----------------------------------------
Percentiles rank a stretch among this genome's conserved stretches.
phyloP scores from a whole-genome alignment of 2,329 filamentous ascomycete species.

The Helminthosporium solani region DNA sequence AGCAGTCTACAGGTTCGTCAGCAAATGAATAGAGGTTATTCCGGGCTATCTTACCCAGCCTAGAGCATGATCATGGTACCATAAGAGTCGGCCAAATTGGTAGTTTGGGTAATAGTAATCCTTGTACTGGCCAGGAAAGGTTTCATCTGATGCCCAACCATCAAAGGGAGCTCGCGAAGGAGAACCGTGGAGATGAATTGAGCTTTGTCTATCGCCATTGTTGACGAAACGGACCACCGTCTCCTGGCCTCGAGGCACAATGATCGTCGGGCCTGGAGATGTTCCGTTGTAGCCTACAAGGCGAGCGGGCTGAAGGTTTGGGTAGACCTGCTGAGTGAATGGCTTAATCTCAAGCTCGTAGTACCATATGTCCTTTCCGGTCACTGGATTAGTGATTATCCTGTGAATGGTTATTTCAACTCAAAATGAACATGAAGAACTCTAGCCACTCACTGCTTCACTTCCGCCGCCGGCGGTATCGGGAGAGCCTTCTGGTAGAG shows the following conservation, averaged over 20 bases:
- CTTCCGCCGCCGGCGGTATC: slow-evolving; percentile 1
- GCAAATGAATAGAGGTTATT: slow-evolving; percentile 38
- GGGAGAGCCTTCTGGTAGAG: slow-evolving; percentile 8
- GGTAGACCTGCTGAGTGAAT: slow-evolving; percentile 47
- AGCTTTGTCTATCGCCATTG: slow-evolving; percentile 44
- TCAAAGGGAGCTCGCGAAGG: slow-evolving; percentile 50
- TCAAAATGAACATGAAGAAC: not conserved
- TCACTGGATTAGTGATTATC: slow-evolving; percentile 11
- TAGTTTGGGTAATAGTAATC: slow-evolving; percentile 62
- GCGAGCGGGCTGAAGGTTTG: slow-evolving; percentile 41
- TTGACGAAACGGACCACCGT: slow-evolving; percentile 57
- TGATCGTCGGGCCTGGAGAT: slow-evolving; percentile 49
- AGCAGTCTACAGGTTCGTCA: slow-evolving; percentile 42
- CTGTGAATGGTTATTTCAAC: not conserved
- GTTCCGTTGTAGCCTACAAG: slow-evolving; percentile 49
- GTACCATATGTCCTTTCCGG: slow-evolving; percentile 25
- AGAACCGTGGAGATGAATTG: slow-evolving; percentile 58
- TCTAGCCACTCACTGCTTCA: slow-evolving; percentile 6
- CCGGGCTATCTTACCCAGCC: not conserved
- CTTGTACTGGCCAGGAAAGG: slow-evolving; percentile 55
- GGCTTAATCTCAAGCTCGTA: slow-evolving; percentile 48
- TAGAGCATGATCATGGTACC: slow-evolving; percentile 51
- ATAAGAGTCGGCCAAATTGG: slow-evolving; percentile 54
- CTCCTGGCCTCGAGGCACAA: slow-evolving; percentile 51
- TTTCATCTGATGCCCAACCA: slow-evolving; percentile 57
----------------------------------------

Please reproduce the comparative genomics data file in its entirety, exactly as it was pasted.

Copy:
Percentiles rank a stretch among this genome's conserved stretches.
phyloP scores from a whole-genome alignment of 2,329 filamentous ascomycete species.

The Helminthosporium solani region DNA sequence AGCAGTCTACAGGTTCGTCAGCAAATGAATAGAGGTTATTCCGGGCTATCTTACCCAGCCTAGAGCATGATCATGGTACCATAAGAGTCGGCCAAATTGGTAGTTTGGGTAATAGTAATCCTTGTACTGGCCAGGAAAGGTTTCATCTGATGCCCAACCATCAAAGGGAGCTCGCGAAGGAGAACCGTGGAGATGAATTGAGCTTTGTCTATCGCCATTGTTGACGAAACGGACCACCGTCTCCTGGCCTCGAGGCACAATGATCGTCGGGCCTGGAGATGTTCCGTTGTAGCCTACAAGGCGAGCGGGCTGAAGGTTTGGGTAGACCTGCTGAGTGAATGGCTTAATCTCAAGCTCGTAGTACCATATGTCCTTTCCGGTCACTGGATTAGTGATTATCCTGTGAATGGTTATTTCAACTCAAAATGAACATGAAGAACTCTAGCCACTCACTGCTTCACTTCCGCCGCCGGCGGTATCGGGAGAGCCTTCTGGTAGAG shows the following conservation, averaged over 20 bases:
- CTTCCGCCGCCGGCGGTATC: slow-evolving; percentile 1
- GCAAATGAATAGAGGTTATT: slow-evolving; percentile 38
- GGGAGAGCCTTCTGGTAGAG: slow-evolving; percentile 8
- GGTAGACCTGCTGAGTGAAT: slow-evolving; percentile 47
- AGCTTTGTCTATCGCCATTG: slow-evolving; percentile 44
- TCAAAGGGAGCTCGCGAAGG: slow-evolving; percentile 50
- TCAAAATGAACATGAAGAAC: not conserved
- TCACTGGATTAGTGATTATC: slow-evolving; percentile 11
- TAGTTTGGGTAATAGTAATC: slow-evolving; percentile 62
- GCGAGCGGGCTGAAGGTTTG: slow-evolving; percentile 41
- TTGACGAAACGGACCACCGT: slow-evolving; percentile 57
- TGATCGTCGGGCCTGGAGAT: slow-evolving; percentile 49
- AGCAGTCTACAGGTTCGTCA: slow-evolving; percentile 42
- CTGTGAATGGTTATTTCAAC: not conserved
- GTTCCGTTGTAGCCTACAAG: slow-evolving; percentile 49
- GTACCATATGTCCTTTCCGG: slow-evolving; percentile 25
- AGAACCGTGGAGATGAATTG: slow-evolving; percentile 58
- TCTAGCCACTCACTGCTTCA: slow-evolving; percentile 6
- CCGGGCTATCTTACCCAGCC: not conserved
- CTTGTACTGGCCAGGAAAGG: slow-evolving; percentile 55
- GGCTTAATCTCAAGCTCGTA: slow-evolving; percentile 48
- TAGAGCATGATCATGGTACC: slow-evolving; percentile 51
- ATAAGAGTCGGCCAAATTGG: slow-evolving; percentile 54
- CTCCTGGCCTCGAGGCACAA: slow-evolving; percentile 51
- TTTCATCTGATGCCCAACCA: slow-evolving; percentile 57